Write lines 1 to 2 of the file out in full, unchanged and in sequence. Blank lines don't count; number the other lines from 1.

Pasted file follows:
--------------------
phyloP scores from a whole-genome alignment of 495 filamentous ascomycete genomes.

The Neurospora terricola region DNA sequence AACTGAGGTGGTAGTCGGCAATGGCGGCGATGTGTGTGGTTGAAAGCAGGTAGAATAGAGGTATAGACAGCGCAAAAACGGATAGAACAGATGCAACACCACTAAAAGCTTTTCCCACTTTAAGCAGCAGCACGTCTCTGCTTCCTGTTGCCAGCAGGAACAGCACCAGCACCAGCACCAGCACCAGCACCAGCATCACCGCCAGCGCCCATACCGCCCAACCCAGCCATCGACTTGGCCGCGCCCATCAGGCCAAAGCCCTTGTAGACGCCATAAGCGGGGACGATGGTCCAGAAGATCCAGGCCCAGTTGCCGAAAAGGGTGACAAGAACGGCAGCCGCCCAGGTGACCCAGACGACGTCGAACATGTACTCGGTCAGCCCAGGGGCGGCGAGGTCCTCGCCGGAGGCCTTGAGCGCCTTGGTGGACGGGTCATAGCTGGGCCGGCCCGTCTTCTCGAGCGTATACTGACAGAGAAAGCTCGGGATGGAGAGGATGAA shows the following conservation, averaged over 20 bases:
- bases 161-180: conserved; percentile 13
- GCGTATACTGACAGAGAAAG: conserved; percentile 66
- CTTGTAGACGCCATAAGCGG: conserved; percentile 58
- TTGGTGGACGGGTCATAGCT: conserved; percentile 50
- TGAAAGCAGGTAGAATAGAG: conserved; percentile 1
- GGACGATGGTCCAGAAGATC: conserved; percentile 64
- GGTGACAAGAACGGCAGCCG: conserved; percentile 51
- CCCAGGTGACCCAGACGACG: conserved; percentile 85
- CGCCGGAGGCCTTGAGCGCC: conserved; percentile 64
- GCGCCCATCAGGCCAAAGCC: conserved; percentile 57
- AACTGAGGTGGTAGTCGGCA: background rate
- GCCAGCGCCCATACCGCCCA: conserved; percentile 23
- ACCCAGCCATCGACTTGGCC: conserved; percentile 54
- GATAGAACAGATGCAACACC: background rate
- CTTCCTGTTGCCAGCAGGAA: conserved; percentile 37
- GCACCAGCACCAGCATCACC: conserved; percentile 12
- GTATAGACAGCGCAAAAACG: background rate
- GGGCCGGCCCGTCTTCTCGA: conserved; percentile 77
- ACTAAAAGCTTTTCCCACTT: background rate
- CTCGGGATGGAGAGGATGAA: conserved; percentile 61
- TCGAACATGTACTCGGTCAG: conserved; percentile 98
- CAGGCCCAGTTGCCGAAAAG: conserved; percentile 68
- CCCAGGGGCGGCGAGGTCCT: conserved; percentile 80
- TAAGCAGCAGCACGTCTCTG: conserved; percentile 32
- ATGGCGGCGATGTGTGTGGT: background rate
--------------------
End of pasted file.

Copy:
phyloP scores from a whole-genome alignment of 495 filamentous ascomycete genomes.

The Neurospora terricola region DNA sequence AACTGAGGTGGTAGTCGGCAATGGCGGCGATGTGTGTGGTTGAAAGCAGGTAGAATAGAGGTATAGACAGCGCAAAAACGGATAGAACAGATGCAACACCACTAAAAGCTTTTCCCACTTTAAGCAGCAGCACGTCTCTGCTTCCTGTTGCCAGCAGGAACAGCACCAGCACCAGCACCAGCACCAGCACCAGCATCACCGCCAGCGCCCATACCGCCCAACCCAGCCATCGACTTGGCCGCGCCCATCAGGCCAAAGCCCTTGTAGACGCCATAAGCGGGGACGATGGTCCAGAAGATCCAGGCCCAGTTGCCGAAAAGGGTGACAAGAACGGCAGCCGCCCAGGTGACCCAGACGACGTCGAACATGTACTCGGTCAGCCCAGGGGCGGCGAGGTCCTCGCCGGAGGCCTTGAGCGCCTTGGTGGACGGGTCATAGCTGGGCCGGCCCGTCTTCTCGAGCGTATACTGACAGAGAAAGCTCGGGATGGAGAGGATGAA shows the following conservation, averaged over 20 bases: